Making Histories website is an exciting collection of fascinating family histories and migration stories documented by young people in Cardiff, Leicester and Sheffield which has been created by the Runnymede Trust and the London School of Economics. You can hear incredible oral history interviews exploring journeys to Britain from parts of Europe, India, Africa, the Caribbean and beyond. Stories range from escaping a volcanic eruption in the Caribbean island of Montserrat to being recruited from Zambia to work in the NHS. These deeply personal stories will make you think about history in a completely new way.
National Archives Take a virtual tour of areas connected to the Black and Asian Presence in London from 1500 to 1850, discover ancestory and find out little known facts about the earliest black and asian communities in the UK and the post war generation. The Black Presence website is part of the National Archives 'Exhibition' series, where many more BAME historical resources can be found.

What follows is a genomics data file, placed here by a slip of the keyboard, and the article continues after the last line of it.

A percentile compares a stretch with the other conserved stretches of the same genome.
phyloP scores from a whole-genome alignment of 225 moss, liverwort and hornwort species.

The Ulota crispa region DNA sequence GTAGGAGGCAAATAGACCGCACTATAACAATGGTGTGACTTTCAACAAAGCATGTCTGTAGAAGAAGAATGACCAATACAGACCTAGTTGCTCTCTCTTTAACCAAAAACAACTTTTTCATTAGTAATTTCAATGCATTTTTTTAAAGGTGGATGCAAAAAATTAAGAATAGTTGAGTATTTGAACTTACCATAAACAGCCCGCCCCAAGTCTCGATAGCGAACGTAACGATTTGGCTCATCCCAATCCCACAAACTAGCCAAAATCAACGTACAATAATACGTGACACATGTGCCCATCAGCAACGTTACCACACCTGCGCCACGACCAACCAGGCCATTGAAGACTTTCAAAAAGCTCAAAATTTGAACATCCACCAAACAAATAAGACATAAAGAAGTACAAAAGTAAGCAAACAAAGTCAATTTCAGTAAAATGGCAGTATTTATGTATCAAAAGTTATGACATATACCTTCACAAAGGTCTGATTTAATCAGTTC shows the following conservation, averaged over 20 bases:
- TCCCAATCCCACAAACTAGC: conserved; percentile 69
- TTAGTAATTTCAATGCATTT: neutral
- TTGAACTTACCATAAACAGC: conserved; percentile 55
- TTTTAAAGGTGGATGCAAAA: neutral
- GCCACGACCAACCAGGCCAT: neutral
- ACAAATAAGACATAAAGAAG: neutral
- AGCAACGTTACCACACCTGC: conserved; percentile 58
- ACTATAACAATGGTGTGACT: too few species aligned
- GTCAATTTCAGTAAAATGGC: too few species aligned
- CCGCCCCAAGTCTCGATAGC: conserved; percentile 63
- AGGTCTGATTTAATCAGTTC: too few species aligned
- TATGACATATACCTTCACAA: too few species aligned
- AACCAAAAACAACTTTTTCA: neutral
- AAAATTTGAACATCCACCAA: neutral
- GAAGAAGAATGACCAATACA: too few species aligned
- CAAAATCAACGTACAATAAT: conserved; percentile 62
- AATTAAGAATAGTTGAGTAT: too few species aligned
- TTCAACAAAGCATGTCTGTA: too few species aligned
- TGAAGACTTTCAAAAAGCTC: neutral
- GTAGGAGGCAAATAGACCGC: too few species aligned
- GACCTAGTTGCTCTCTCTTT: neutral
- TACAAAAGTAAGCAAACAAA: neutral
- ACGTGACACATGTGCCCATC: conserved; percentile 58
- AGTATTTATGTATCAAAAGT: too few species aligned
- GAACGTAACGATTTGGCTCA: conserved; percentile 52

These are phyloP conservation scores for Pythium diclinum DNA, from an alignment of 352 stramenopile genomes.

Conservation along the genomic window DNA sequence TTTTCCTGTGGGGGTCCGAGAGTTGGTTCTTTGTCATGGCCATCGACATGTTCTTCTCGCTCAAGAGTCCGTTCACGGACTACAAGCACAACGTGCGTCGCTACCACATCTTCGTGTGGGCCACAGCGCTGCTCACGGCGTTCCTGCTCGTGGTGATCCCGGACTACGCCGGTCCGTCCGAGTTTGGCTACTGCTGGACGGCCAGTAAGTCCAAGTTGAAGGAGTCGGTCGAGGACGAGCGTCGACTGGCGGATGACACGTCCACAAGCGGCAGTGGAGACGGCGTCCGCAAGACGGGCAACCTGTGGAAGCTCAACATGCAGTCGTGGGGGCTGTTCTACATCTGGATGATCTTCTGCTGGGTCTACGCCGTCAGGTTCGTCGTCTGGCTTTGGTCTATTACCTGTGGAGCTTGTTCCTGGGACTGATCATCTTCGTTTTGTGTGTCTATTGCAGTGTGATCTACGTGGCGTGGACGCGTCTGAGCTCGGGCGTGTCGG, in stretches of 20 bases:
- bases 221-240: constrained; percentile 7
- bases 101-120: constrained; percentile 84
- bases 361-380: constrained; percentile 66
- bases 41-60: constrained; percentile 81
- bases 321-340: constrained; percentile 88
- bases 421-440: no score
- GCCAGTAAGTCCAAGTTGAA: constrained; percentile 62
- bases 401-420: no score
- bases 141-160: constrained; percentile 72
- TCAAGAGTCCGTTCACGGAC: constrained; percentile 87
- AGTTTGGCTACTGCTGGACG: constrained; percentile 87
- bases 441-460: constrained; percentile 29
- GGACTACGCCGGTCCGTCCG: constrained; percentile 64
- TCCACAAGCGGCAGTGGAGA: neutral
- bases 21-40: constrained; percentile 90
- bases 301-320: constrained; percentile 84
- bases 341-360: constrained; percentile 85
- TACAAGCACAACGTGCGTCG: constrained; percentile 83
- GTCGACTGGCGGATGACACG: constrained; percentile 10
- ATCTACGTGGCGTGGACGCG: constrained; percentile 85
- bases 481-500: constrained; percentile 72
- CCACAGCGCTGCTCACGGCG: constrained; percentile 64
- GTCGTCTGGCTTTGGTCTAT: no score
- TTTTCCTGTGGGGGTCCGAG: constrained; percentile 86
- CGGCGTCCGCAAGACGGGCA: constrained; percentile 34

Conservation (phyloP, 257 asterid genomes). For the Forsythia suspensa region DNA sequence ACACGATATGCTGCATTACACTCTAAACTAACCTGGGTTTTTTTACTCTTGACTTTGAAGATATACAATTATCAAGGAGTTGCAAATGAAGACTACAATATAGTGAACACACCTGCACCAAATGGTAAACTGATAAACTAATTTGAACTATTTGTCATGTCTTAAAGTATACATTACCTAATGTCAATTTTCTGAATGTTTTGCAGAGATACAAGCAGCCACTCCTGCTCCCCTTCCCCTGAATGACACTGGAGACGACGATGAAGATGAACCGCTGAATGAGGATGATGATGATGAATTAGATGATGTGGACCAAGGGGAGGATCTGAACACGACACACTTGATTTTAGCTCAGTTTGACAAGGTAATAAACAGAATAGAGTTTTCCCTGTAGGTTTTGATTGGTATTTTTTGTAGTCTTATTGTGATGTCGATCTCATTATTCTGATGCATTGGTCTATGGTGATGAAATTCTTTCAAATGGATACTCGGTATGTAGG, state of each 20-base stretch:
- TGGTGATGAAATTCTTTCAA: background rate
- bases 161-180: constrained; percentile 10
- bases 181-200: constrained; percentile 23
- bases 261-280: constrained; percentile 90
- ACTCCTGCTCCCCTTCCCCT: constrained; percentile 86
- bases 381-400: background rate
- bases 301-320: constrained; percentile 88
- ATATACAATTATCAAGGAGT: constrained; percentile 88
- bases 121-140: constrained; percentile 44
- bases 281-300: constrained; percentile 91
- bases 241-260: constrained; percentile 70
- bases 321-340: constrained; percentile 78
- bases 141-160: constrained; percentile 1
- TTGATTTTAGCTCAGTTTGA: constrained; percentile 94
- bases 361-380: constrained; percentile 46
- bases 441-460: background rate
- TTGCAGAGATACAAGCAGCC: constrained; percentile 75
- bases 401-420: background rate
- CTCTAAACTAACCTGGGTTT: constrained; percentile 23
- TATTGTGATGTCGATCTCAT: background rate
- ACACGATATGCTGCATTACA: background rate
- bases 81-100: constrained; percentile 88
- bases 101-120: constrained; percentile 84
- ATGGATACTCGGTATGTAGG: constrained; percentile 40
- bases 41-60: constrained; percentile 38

Northamptonshire Black History resources Northamptonshire Black History Association (NBHA) has produced a number of publications which include six titles under the Shaping The Future project and 2 books; the first book was developed with the local community (Sharing The Past) and the second with University of Northampton Black History students (Black British History: Selected Studies).
Slave Registers of former British Colonial Dependencies, 1813-1834 In 1807 The Abolition of Slave Trade Act came into force. The act made the trade in slaves from Africa to the British colonies illegal. To combat illicit transportation following this act many of the British Colonies began keeping registers of black slaves who had been so-called “lawfully enslaved”. In 1819 the Office for the Registry of Colonial Slaves was established in London and copies of the slave registers kept by the colonies were sent to this office. Registration generally occurred once every three years. The registers continue through to 1834 when slavery was officially abolished.
Understanding and Celebrating Our Roots This project, by the Granby Somali Women’s Group, investigates the relationship between Britain and Somaliland during the period of colonisation and the impact the British had during this period. The project aims to capture stories about this period and and preserve them through oral traditions.